Capture rate definition

The capture rate is defined as follows: when preparing the cancer cell suspension for the spiked sample, the same amount of cancer cell suspension is dropped on two glass slides as control samples. The control samples do not go through the microchannel (please note that control slides do not contain blood cells). After the suspension gets dried on the control slide, they are stained and observed as smears. The capture rate is calculated by dividing the number of the cancer cells found from the spiked samples by the average number of cancer cells found on the control slides. Since the number of cancer cells in each aliquot cannot be precisely known, chances are that more cells are spiked into the blood samples than the control slides, which could result in a nominal over 100% capture rate. One can normalize the data to 100%, but we choose to present the original data for comparison.

Fluorescent magnetic beads screening and spectrofluorometer measurement

3 μL ferromagnetic fluorescent microbeads (2 μm in diameter, pre-conjugated with green fluorescent dyes 470 nm/ 490 nm, FCM-2052-2, Spherotech, IL) suspension is added to 1 mL PBS to make the screening sample. Fluorescent emission and excitation scans are performed on a FluoroMax-4 spectrofluorometer from Horiba Scientific. The screening microbead sample is placed in a 100 μL quartz cuvette (16.100F-Q-10/Z15, Starna Cells) for fluorometer measurement. The excitation wavelength is set to 470 nm and the emission wavelength is scanned from 400 nm to 600 nm using 5 nm slit size, 1nm increment step, 1000 detector gain, and 0.5 s integration time. The sample is then flowed through the micromagnet-integrated immunomagnetic microchip at the flow rate of 5 mL/hr, and gets collected at the outlet. The emission signal of the processed microbead suspension is examined with the spectrofluorometer again at 400 nm~600nm. The fluorescent signals are then subtracted by the background signal from the PBS solution. The depletion rate is calculated by comparing the relative fluorescent intensity at the emission wavelength of the microbead sample before and after the screening.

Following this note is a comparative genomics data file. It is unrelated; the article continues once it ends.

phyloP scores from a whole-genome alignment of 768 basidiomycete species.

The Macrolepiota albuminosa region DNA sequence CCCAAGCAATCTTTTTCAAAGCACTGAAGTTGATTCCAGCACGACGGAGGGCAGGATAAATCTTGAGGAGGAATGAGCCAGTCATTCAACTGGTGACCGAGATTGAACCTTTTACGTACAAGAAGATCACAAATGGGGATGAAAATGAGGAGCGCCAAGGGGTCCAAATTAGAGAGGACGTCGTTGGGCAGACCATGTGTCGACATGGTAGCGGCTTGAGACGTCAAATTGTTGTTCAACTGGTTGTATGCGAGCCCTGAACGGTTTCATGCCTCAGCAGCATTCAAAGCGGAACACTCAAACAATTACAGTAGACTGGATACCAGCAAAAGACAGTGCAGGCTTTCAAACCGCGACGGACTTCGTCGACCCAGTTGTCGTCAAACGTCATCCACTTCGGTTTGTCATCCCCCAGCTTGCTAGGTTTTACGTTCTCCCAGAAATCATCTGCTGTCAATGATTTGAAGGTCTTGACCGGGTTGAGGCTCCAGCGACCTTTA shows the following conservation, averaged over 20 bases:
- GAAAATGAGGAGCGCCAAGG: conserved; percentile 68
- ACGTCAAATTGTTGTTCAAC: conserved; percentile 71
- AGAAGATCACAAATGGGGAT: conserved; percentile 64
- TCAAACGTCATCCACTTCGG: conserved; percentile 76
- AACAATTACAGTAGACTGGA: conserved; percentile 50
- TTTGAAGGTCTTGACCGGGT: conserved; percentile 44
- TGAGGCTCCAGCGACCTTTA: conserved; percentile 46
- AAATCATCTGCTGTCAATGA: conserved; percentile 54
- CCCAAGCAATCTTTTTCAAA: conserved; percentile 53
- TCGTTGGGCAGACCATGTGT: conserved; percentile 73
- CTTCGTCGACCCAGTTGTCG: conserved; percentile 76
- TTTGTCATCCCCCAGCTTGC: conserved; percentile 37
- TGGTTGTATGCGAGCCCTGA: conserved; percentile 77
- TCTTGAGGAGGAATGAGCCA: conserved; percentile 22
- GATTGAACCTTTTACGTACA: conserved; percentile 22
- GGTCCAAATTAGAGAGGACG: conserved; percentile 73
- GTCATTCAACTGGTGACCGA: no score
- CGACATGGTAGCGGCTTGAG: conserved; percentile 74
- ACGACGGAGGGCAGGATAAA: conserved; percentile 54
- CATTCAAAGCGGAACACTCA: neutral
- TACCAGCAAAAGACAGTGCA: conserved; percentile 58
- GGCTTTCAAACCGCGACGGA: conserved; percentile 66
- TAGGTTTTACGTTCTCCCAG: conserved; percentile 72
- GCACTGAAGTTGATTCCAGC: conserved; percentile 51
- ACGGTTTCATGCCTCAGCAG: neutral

Statistical analysis

Data are reported as mean ± standard deviation of the mean as noted. Assuming groups have a normal distribution and homogenous variances, the group means are compared by an independent two sample T-test. Differences are considered significant at the 95% confidence level (p < 0.05).

Blood specimen collection

Blood samples are drawn from multiple healthy donors after obtaining informed consent under an IRB-approved protocol. Written informed consents were obtained from all participants. This study was approved by the Institutional Biosafety Committee (IBC) and the Advisory Committee on Human Research at the University of Texas at Austin. All experiments were performed in accordance with the declaration of Helsinki. All specimens are collected and stored in CellSave tubes (Janssen Diagnostic, J&J).